“A sizable portion of the losses from Ian will be associated with post-event loss amplification and inflationary trends. A combination of high claims volume, additional living expenses related to the massive evacuation efforts, prolonged reconstruction in the worst-affected areas, and the prevalent higher-than-average construction costs will contribute to a significant economic demand surge. Additionally, we expect the Assignment of Benefits and litigation – despite recent legislative efforts to curb their misuse, to influence the overall loss severity, especially in cases where coverage leakage of water losses onto wind-only policies is likely. All these social inflation factors will lead to complex and lengthy claims settlement processes in this event, amplifying loss adjustment expenses and corresponding claim costs,” said Rajkiran Vojjala, Vice President, Model Development, RMS.
Losses to the National Flood Insurance Program of approximately US$10 billion are based on using the RMS view of NFIP policy-in-force data published by FEMA, the Version 21 RMS North Atlantic Hurricane Models, and the RMS U.S. Inland Flood HD Model. While NFIP policy take-up is substantial in many coastal areas affected by Ian (up to 50 percent), areas hard-hit by inland flooding in the event typically have minimal (less than 10 percent) NFIP participation.
RMS expects the majority of total insured losses from Ian to be driven by wind. However, a sizable portion (up to 25 percent) of the total insured losses (incl. NFIP) will be driven by surge and flood. While insured wind losses and losses to the NFIP will be driven by residential lines, surge and inland flood losses to the private market will be dominated by commercial, industrial, and automobile lines.
In addition to the U.S., Hurricane Ian also impacted parts of the Caribbean, notably Cuba, with strong winds, heavy rain, and flooding. While Cuba saw severe economic and infrastructure damage in the event across many areas, RMS estimates insured losses in Cuba will be minimal due to low insurance penetration in the region.
After Ian passed Cuba, it made landfall near Cayo Costa, Florida on Wednesday, September 28, as a strong Category 4 hurricane on the Saffir-Simpson Hurricane Wind Scale. At landfall, Ian produced sustained winds of 150 miles per hour (240 km/h), according to the National Hurricane Center. After traversing slowly over central Florida, it emerged over the Atlantic before making a second landfall near Georgetown, South Carolina on Friday, September 30, as a Category 1 hurricane. Ian brought destructive hurricane-force winds to a broad swath of southwest and central Florida, catastrophic storm surge along the southwest Florida coastline, and widespread inland flooding throughout Florida and the Carolinas.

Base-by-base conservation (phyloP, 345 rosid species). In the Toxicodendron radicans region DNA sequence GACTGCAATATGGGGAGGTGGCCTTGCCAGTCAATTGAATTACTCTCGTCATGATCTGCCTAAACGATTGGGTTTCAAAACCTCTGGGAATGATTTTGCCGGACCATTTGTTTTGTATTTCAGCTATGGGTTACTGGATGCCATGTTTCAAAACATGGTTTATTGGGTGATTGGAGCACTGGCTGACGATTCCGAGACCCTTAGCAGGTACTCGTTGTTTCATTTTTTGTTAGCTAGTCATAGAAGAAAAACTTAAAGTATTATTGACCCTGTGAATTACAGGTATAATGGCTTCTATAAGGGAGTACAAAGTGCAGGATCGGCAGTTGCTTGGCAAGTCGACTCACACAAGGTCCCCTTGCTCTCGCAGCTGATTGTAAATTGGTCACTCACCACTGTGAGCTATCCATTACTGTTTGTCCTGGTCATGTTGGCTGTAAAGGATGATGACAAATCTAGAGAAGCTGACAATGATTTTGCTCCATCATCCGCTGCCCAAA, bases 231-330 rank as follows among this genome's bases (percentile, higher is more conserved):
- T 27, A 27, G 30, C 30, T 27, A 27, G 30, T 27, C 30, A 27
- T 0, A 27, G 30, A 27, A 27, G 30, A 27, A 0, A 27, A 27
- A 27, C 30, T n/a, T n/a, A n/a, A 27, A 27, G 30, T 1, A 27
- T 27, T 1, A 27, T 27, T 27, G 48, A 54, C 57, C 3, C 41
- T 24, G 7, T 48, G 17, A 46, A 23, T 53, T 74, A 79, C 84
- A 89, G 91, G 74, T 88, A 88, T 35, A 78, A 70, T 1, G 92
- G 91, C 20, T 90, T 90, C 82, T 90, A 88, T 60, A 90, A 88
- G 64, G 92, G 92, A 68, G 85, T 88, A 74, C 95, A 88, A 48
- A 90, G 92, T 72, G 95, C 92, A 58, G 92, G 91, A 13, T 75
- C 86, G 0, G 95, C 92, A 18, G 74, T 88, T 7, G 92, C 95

Hurricane Ian was the ninth named storm of the 2022 North Atlantic hurricane season, the fourth hurricane, and the first named storm to make landfall in the U.S. this season. Ian was the first major category hurricane to make landfall in Florida since Hurricane Michael in 2018, and the seventh U.S. major hurricane landfall since 2017 (Harvey, Irma, Michael, Laura, Zeta, Ida). Less than two months remain in the 2022 North Atlantic hurricane season, officially ending on November 30.
The technology and data used in providing this information is based on the scientific data, mathematical and empirical models, and encoded experience of scientists and specialists. As with any model of physical systems, particularly those with low frequencies of occurrence and potentially high severity outcomes, the actual losses from catastrophic events may differ from the results of simulation analyses.